Making those commitments gave me confidence that as long as I didn’t violate those constraints, I would get healthy and be able to figure out my next chapter from a position of stability.

I then found freelance work with those constraints in mind. At first, I didn’t worry about freelance gigs that would help me find the next thing. I just wanted to find the most effortless, lucrative freelance gigs I could find so that I could find financial stability and peace of mind. For me, that ended up being a few gigs which were pretty effortless given my previous startup (a marketplace where you could hire freelance web designers). I ended up working 15 hours per week for a freelance-economony-focused startup, while taking on selective web design projects that came in as inbound from my startup (which was a web design marketplace).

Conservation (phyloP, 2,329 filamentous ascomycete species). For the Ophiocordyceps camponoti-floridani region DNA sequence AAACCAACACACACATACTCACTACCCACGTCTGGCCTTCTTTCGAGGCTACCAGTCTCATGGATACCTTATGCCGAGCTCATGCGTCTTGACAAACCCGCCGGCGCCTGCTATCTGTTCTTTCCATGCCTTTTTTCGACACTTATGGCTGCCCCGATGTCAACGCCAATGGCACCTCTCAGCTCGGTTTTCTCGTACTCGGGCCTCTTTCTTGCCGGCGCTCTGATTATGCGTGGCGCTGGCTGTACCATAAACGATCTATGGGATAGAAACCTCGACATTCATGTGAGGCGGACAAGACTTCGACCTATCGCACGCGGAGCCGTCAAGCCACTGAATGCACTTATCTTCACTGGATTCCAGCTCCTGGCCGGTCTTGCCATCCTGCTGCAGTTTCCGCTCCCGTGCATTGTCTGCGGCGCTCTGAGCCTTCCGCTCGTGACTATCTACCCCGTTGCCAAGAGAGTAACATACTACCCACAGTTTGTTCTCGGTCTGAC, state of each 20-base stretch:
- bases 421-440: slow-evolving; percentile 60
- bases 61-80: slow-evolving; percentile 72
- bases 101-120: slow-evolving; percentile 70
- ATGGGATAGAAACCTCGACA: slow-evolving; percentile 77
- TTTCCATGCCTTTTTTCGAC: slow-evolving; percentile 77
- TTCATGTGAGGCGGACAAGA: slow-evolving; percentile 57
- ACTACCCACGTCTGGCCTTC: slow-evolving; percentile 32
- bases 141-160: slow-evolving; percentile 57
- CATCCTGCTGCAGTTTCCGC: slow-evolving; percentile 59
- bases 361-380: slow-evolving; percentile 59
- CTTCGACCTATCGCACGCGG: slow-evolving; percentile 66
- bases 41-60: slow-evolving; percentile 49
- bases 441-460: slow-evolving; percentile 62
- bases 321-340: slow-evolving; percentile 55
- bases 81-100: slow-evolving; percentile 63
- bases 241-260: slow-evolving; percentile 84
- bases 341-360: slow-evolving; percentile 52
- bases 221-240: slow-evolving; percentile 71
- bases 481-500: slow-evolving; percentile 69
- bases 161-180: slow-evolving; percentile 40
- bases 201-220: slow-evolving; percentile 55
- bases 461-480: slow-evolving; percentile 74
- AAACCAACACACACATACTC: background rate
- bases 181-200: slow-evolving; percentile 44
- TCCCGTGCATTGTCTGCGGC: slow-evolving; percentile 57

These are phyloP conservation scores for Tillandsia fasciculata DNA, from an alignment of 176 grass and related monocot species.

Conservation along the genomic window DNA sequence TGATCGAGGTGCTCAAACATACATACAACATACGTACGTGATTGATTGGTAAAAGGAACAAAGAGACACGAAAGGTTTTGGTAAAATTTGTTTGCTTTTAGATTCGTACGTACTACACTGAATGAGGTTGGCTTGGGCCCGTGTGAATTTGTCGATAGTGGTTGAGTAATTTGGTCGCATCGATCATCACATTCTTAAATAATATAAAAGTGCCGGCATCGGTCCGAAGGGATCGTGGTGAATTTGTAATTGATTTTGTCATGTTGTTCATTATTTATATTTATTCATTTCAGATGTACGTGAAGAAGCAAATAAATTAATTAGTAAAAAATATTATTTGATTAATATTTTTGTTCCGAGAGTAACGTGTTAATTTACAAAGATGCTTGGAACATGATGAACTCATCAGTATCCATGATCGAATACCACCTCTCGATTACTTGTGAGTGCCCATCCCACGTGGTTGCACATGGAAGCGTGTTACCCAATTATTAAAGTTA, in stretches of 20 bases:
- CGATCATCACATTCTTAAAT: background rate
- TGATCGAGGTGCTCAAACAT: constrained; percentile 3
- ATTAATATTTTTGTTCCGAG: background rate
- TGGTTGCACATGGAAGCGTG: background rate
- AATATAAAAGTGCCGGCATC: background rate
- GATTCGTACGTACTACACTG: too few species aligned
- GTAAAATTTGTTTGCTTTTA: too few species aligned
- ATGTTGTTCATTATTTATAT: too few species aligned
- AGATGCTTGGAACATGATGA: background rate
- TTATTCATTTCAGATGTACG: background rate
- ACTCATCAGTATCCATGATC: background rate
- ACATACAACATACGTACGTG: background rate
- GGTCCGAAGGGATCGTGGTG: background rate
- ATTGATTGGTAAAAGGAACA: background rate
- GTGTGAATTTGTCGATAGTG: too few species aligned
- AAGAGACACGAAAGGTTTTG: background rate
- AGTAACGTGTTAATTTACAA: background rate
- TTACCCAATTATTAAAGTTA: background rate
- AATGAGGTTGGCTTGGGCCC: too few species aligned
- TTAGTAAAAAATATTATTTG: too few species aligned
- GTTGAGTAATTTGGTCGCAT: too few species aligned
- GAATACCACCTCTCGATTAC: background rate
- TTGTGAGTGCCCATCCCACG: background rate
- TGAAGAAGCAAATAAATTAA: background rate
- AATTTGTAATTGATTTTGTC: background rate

Picking gigs that I knew I could do well also helped me rebuild my professional confidence. At that point I didn’t need to learn new skills and stretch myself – I needed to pay my bills and feel a basic sense of accomplishment in the wake of my biggest professional failure. These gigs were really easy, and combined with my self-care commitments, helped me get healthy and find financial stability.

When moving on from a startup, everyone is going to be in a different place, but it’s important to start with what constraints you need to set to take care of yourself before thinking about how to find financial stability.

Questions to ask: 

  • What is the maximum amount you should be working to give yourself the space to recover?

  • What self-care practices do you need to establish?

  • What are the most lucrative, easy, efficient ways you can make money that aren’t energy-zapping and will give you a sense of achievement?

2. Build community around yourself